Channel Marker

Sep 24 2007   4:27PM GMT

Security: Without information, it’s nothing

Heather Clancy Heather Clancy Profile: Heather Clancy

I saw a provocative presentation earlier this month by Dennis Hoffman, a senior vice president for RSA, the security division of EMC. Hoffman really brings a no-nonsense, solution-centric mindset to the whole security conversation, refreshing in someone who represents a product vendor and (understandably) is trying to sell more products. His thinking is even more refreshing when you consider that Hoffman gave this speech on behalf of a VAR (Network Computing Architects) to a bunch of said VAR’s customers. Talk about a readymade pitch opportunity.

Here’s how the argument goes. For a long time, the accepted practice for anyone addressing a security problem has been to look at creating some sort of boundary that keeps people who shouldn’t have access to information from being able to see it, steal it, use it, alter it or otherwise mess with it. Put up a wall, and keep the bad guys out!


The major shortcoming of this mindset, however, is that information and data isn’t all that useful if it’s locked away for no one to look at. Who is a bad guy? Or, actually, when is a good guy a bad guy? The lock-and-key approach is virtually the same whether or not the court jester’s instruments or the kingdom’s crown jewels are on the other side.

The good news, according to Hoffman, is that the notion of what he calls “Information-Centric Security” is becoming easier to sell. That is, getting better at classifying information types in the first place and putting in place a strategy for managing who can touch it, why and under what circumstances.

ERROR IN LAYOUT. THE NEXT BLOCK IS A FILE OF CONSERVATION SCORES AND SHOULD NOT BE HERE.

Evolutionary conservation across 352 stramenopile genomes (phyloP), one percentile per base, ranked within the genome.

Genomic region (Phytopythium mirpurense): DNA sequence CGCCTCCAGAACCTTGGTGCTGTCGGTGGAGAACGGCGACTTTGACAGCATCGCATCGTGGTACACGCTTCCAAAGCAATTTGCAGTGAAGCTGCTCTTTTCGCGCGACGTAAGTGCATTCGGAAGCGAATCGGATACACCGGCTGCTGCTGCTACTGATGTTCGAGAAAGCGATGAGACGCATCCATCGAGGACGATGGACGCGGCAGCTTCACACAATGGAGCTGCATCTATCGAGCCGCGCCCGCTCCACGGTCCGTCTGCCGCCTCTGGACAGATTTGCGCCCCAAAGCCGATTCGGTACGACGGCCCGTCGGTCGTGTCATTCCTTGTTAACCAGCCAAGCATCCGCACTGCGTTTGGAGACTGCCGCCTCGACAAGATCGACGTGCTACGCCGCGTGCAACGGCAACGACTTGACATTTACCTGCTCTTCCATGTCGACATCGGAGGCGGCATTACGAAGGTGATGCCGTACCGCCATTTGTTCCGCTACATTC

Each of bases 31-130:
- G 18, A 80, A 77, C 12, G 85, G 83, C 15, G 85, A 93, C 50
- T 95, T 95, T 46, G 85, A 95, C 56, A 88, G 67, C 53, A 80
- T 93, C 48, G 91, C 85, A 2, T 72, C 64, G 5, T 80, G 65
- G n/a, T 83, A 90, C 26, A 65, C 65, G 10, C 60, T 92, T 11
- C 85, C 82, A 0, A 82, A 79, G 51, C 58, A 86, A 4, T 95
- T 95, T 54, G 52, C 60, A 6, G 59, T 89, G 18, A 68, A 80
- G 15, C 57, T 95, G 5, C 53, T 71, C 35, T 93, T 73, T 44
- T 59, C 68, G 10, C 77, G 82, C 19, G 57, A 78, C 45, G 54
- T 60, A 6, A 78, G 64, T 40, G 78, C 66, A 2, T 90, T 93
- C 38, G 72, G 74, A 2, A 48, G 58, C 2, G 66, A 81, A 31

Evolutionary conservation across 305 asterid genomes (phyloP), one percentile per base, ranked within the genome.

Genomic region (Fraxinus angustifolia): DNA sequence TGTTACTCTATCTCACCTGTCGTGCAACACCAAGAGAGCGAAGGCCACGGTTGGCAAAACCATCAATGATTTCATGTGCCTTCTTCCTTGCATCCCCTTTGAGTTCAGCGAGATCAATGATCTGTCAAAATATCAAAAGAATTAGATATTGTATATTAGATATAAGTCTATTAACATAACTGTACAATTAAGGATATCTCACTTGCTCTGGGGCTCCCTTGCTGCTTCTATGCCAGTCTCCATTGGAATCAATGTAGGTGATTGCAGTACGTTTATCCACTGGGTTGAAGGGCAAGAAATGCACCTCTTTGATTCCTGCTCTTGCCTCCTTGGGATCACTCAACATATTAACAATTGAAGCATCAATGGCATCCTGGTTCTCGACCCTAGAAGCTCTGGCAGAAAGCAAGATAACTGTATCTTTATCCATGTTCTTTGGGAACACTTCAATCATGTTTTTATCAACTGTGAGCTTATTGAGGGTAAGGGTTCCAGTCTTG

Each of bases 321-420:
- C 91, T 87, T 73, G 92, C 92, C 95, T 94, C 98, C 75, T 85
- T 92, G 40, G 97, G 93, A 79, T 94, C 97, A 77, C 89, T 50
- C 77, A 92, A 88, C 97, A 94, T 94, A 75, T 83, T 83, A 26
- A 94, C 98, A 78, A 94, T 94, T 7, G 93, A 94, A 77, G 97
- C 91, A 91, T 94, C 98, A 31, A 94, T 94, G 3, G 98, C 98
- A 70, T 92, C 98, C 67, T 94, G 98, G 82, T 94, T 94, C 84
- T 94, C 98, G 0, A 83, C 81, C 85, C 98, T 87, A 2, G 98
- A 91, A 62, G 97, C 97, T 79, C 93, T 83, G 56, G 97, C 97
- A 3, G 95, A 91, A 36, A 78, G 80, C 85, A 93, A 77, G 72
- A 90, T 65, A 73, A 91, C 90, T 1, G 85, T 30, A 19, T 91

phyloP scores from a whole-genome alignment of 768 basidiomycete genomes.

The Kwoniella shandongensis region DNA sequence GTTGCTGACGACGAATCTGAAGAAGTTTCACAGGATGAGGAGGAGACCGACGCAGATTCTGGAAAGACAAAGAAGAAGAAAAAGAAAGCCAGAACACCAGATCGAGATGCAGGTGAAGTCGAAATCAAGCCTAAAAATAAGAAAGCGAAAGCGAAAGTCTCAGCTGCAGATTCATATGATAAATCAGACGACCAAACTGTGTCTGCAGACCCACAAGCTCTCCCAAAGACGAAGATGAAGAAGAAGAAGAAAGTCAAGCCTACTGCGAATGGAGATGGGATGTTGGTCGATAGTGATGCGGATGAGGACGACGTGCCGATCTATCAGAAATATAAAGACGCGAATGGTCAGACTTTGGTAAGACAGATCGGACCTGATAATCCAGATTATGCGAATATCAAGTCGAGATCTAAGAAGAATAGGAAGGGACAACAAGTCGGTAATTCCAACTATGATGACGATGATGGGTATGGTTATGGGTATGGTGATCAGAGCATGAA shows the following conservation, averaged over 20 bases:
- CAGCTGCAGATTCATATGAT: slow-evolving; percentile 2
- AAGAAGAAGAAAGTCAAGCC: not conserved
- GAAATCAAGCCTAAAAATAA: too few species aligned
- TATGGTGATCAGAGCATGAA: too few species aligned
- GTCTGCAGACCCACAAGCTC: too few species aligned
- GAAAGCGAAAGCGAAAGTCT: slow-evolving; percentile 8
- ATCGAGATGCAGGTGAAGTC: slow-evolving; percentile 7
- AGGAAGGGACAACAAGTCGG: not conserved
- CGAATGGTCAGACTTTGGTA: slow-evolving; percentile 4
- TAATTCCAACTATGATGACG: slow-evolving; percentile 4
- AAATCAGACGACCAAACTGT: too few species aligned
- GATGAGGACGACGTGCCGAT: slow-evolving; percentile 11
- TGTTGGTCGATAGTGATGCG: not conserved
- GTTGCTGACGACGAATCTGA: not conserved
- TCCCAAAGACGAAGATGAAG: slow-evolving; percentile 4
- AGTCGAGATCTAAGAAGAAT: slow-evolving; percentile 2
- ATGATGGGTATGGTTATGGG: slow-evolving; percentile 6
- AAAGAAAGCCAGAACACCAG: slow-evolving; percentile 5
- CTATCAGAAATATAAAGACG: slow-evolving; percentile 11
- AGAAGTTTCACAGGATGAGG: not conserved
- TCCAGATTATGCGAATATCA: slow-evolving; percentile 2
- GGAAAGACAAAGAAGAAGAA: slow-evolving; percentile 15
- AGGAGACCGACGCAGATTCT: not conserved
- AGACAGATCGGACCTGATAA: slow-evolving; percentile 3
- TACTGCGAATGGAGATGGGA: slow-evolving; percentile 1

The job of the security VAR, then, becomes not one of protection but one of access management. “If you can’t classify information, then you have to protect all of it or none of it,” Hoffman says. “Information is inherently mobile.”

The way Hoffman sees it, there are five basic services that a security VAR can provide to some extent or another as they look at a broader data management policy. These include:

  • Risk assessment
  • Access management planning
  • Infrastructure security
  • Data protection
  • Compliance assurance

If you think about it, many technology solution providers who make security their business today have been focused on securing the infrastructure. Indeed, it would be irresponsible not to do so. But it is equally irresponsible not to take a closer look at the nature of the data itself.

As data becomes dated, for example, and is moved from near-term storage into archived format, does that mean the potential liability of disclosure is any less?

Given that RSA is now owned by data storage giant EMC, it’s easy to pooh-pooh Hoffman’s focus on information. The fact is, though, data storage and security should be much more integrated than they are. The more a security VAR can talk about protecting information vs. protecting the network or some random piece of equipment, the better than dialog will be received.

Channel advocate Heather Clancy writes frequently about channel business issues.

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